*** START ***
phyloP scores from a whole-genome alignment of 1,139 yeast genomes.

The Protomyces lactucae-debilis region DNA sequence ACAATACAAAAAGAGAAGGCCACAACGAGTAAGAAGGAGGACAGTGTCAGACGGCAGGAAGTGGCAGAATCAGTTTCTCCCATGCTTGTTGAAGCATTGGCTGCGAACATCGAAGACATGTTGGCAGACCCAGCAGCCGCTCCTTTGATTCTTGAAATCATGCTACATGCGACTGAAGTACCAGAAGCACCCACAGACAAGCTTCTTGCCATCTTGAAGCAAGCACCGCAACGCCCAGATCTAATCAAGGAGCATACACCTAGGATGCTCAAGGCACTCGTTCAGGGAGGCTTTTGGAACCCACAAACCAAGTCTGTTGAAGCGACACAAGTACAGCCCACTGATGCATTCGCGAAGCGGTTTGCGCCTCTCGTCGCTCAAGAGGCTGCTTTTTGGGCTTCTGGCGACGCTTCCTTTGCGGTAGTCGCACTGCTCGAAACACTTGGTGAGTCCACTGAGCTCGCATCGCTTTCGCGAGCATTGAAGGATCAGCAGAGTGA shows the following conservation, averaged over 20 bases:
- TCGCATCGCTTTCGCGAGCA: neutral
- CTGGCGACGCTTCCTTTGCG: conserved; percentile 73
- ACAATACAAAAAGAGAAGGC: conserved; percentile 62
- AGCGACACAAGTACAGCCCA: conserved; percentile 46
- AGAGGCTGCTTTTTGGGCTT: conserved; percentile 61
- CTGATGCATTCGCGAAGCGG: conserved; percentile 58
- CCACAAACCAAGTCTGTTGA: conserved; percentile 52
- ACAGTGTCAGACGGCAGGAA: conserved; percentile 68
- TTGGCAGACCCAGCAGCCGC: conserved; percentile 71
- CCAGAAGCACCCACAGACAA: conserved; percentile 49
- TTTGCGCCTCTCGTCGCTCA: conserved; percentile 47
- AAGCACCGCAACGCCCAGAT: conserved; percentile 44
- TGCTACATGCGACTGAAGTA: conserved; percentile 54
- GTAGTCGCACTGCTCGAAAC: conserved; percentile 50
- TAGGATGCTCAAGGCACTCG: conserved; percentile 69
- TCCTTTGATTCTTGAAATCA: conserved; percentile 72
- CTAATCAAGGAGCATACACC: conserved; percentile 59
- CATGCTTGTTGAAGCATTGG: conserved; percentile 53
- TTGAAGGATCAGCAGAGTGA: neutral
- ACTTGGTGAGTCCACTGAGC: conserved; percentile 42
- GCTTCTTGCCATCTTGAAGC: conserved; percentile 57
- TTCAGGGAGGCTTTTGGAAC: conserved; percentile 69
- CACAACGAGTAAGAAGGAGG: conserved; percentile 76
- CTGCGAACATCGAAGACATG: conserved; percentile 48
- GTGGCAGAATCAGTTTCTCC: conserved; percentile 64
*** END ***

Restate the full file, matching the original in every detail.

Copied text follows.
phyloP scores from a whole-genome alignment of 1,139 yeast genomes.

The Protomyces lactucae-debilis region DNA sequence ACAATACAAAAAGAGAAGGCCACAACGAGTAAGAAGGAGGACAGTGTCAGACGGCAGGAAGTGGCAGAATCAGTTTCTCCCATGCTTGTTGAAGCATTGGCTGCGAACATCGAAGACATGTTGGCAGACCCAGCAGCCGCTCCTTTGATTCTTGAAATCATGCTACATGCGACTGAAGTACCAGAAGCACCCACAGACAAGCTTCTTGCCATCTTGAAGCAAGCACCGCAACGCCCAGATCTAATCAAGGAGCATACACCTAGGATGCTCAAGGCACTCGTTCAGGGAGGCTTTTGGAACCCACAAACCAAGTCTGTTGAAGCGACACAAGTACAGCCCACTGATGCATTCGCGAAGCGGTTTGCGCCTCTCGTCGCTCAAGAGGCTGCTTTTTGGGCTTCTGGCGACGCTTCCTTTGCGGTAGTCGCACTGCTCGAAACACTTGGTGAGTCCACTGAGCTCGCATCGCTTTCGCGAGCATTGAAGGATCAGCAGAGTGA shows the following conservation, averaged over 20 bases:
- TCGCATCGCTTTCGCGAGCA: neutral
- CTGGCGACGCTTCCTTTGCG: conserved; percentile 73
- ACAATACAAAAAGAGAAGGC: conserved; percentile 62
- AGCGACACAAGTACAGCCCA: conserved; percentile 46
- AGAGGCTGCTTTTTGGGCTT: conserved; percentile 61
- CTGATGCATTCGCGAAGCGG: conserved; percentile 58
- CCACAAACCAAGTCTGTTGA: conserved; percentile 52
- ACAGTGTCAGACGGCAGGAA: conserved; percentile 68
- TTGGCAGACCCAGCAGCCGC: conserved; percentile 71
- CCAGAAGCACCCACAGACAA: conserved; percentile 49
- TTTGCGCCTCTCGTCGCTCA: conserved; percentile 47
- AAGCACCGCAACGCCCAGAT: conserved; percentile 44
- TGCTACATGCGACTGAAGTA: conserved; percentile 54
- GTAGTCGCACTGCTCGAAAC: conserved; percentile 50
- TAGGATGCTCAAGGCACTCG: conserved; percentile 69
- TCCTTTGATTCTTGAAATCA: conserved; percentile 72
- CTAATCAAGGAGCATACACC: conserved; percentile 59
- CATGCTTGTTGAAGCATTGG: conserved; percentile 53
- TTGAAGGATCAGCAGAGTGA: neutral
- ACTTGGTGAGTCCACTGAGC: conserved; percentile 42
- GCTTCTTGCCATCTTGAAGC: conserved; percentile 57
- TTCAGGGAGGCTTTTGGAAC: conserved; percentile 69
- CACAACGAGTAAGAAGGAGG: conserved; percentile 76
- CTGCGAACATCGAAGACATG: conserved; percentile 48
- GTGGCAGAATCAGTTTCTCC: conserved; percentile 64